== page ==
Hawaii November 12, 2018
The 10 Oddest Places You Can Possibly Go In Hawaii
From unique natural wonders and geological formations carved from lava to one-of-a-kind animal sanctuaries and fascinating historic sites, the Hawaiian Islands, like the rest of the United States, are home to some truly odd places — if you know where to look, that is. These 10 places found across the Aloha State, from Kauai to Hawaii Island, all have two things in common: they’re a little weird and totally worth a visit. Let’s take a look, shall we?
1. Makauwahi Cave
Makauwahi Cave is not only the largest limestone cave in Hawaii but also one of the state’s largest archaeological sites. This relatively unknown archaeological site was formed when the once fossilized sand dune collapsed. After you squeeze through the mouth of the cave, you will be rewarded with stunning views of a spacious open-air amphitheater.
2. Na Pohaku Ola Kapaemahu a Kapuni
Nestled in the heart of Waikiki near the police station along the bustling Kalakaua Avenue, these fenced-off basalt rocks are hidden in plain sight and said to contain mystical healing powers. Originally placed in four different locations along Waikiki Beach in the 16th century by Oahu chief Kakuhihewa, the stones were believed to contain the "mana," or spiritual power of four great kahunas who arrived from Kahiki — the mythical homeland of the Hawaiian people often believed to be Tahiti.
3. Three Ring Ranch Exotic Animal Sanctuary
Located on five acres above Kailua-Kona is Three Ring Ranch, home to various exotic animals — including Zoe, a Golden zebra who is distinguished by gold stripes and blue eyes. She was rescued from Molokai and was the third reported zebra of her kind throughout history when she was born in 1998.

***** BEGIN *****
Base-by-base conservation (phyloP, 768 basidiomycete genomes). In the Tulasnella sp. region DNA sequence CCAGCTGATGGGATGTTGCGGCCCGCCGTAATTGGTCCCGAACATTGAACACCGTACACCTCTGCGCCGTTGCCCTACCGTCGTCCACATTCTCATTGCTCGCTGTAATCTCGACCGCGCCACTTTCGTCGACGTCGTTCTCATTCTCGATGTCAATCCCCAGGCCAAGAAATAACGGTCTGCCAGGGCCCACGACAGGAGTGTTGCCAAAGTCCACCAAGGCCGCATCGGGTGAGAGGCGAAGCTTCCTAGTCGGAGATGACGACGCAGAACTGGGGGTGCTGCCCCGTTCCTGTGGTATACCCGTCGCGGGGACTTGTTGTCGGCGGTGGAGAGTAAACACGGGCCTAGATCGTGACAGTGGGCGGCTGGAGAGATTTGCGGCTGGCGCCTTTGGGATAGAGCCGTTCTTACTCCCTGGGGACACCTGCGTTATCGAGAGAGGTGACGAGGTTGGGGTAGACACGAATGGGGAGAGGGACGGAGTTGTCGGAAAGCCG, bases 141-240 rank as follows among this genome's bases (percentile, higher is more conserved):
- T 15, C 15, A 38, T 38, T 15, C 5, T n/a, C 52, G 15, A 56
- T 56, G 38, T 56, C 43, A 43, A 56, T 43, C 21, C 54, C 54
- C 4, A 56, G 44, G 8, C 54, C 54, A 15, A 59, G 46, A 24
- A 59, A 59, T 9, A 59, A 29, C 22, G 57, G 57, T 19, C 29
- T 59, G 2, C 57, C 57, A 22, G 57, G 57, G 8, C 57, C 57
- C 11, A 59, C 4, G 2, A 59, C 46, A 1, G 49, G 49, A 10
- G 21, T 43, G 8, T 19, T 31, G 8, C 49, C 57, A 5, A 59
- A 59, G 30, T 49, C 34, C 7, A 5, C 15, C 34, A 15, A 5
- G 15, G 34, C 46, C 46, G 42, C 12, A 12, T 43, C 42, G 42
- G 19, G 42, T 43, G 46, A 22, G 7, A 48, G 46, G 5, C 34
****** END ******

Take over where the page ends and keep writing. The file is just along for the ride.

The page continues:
4. Koko Crater Botanical Garden
On the outside of this tuff cone is the popular Koko Head Stairs, while on the inside, you will find that extensive plant collections occupy 60 acres of the inner slopes and basin of this 200-acre volcanic crater found on Oahu’s southeastern shore. Flora includes native Hawaiian and African plants, a plumeria grove, dryland palms, and large cactus and succulent garden. The garden focuses heavily on the cultivation of rare and endangered dryland plants and utilizes xeriscape concepts in order to transform this dry landscape into a stunning garden where plants suitable to desert-like conditions can flourish.
5. Lava Tree State Monument
A 17-acre park that features a forest of lava trees, the result of a lava flow in 1790 that swept through the forest, leaving behind lava molds of the tree trunks. The park is free to visit and features a 0.7-mile loop path and picnic tables.
6. The Blue Room
Waikapalae Cave, also known as the blue room, is quite simply the stuff of dreams. Legend states that the Maniniholo Dry Cave and the Waikapalae and Wakanaloa Wet Caves were created by Pele, the Hawaiian goddess of fire for her lover, but abandoned them when they filled with water.
7. Sky Gate
This unique sculpture in Honolulu created by world-renowned artist and landscape architect Isamu Noguchi features a bendy, bumpy ring that drastically changes height as it goes around. Most of the year, it makes a curvy, twisted shadow on the ground, but during the solar phenomenon known as a "Lahaina Noon" where the sun is directly overhead and closest to Hawaii which happens twice a year, the height-changing ring casts a perfect circular shadow on the ground.
8. Makaluapuna Point
These volcanic formations are found on the edge of the Ritz’s golf course. The jagged, gray rocks were formed hundreds of years ago when wind gusts from the ocean forced lava to harden towards the sky. This intriguing scenery looks like something out of a science fiction or fantasy novel, does it not?
9. Kukaniloko Birthing Stones
Found on the outskirts of Wahiawa in the middle of a sugarcane field is an unsuspecting sacred site you could easily drive past if you weren’t aware of its existence. This group of rocks, known as the Kukaniloko Birthing Stones, represent a sacred Hawaiian site that has seen countless royal births over the last several centuries. Recent research has discovered that the stones may have served an astronomical purpose as well — perhaps as a sort of a Pacific Islands henge?
10. Red Dirt Falls
Found off the highway within Waimea Canyon State Park, Red Dirt Falls is a seasonal waterfall, unlike anything you’ve ever seen before. With a burnt sienna hue caused by the surrounding red dirt, this lovely little waterfall carved into Waimea Canyon’s iconic red dirt hills is truly a sight to behold — and will easily transport you to another world, or at least the painted deserts of the American southwest.
So, how many of these unique places have you been to? Any you’d like to add to your
Hawaii bucket list? Share your opinions and experiences in the comments below!